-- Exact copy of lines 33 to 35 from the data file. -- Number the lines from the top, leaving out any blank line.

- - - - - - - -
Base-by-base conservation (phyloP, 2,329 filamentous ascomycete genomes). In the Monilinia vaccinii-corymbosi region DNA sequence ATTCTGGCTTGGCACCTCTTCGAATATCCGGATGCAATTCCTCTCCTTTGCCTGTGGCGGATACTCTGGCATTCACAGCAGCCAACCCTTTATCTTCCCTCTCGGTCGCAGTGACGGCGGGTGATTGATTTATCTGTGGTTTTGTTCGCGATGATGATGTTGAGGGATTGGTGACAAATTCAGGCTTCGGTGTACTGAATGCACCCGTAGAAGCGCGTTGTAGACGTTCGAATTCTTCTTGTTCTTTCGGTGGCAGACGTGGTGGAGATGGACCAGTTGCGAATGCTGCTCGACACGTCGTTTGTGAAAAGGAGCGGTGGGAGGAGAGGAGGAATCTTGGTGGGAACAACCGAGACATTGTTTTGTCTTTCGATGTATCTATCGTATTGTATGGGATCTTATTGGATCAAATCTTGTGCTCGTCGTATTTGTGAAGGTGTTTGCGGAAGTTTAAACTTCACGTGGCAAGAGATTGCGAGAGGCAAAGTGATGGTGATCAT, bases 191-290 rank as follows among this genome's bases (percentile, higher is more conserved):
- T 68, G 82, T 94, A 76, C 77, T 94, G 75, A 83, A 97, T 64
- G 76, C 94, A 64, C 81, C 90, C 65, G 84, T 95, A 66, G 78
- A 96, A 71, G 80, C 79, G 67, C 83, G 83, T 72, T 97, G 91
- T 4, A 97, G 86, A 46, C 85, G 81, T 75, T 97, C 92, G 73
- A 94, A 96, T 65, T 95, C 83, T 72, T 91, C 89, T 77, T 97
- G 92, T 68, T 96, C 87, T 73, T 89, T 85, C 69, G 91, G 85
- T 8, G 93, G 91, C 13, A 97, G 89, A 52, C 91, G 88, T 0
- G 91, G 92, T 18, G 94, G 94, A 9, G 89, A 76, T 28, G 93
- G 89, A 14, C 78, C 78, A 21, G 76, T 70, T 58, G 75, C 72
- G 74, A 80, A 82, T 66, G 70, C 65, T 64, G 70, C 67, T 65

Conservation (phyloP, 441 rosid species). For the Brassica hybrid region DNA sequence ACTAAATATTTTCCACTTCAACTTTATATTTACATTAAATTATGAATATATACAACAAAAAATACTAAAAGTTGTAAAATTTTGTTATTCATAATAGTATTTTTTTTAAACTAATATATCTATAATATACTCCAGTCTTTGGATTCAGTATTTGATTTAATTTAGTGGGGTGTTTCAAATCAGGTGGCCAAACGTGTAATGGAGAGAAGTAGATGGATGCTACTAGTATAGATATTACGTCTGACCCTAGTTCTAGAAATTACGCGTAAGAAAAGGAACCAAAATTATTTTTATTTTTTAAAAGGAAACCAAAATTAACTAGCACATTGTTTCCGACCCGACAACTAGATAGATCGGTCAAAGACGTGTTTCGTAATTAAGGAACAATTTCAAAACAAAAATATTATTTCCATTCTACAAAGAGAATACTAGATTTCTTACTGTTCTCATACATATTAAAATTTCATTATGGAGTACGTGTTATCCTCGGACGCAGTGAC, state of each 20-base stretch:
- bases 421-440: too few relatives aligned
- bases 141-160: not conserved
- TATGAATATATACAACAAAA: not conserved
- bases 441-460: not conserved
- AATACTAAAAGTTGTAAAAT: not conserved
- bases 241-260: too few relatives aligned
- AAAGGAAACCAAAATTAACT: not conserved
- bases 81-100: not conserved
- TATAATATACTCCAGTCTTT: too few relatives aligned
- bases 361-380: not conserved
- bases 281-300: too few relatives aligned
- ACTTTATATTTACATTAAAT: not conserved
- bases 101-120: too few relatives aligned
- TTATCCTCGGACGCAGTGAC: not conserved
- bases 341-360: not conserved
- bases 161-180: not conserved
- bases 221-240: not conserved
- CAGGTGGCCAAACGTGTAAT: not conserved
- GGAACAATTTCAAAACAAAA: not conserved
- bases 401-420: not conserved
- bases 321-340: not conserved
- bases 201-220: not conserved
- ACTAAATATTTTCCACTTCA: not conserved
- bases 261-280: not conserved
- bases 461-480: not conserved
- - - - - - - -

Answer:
- bases 321-340: not conserved
- bases 201-220: not conserved
- ACTAAATATTTTCCACTTCA: not conserved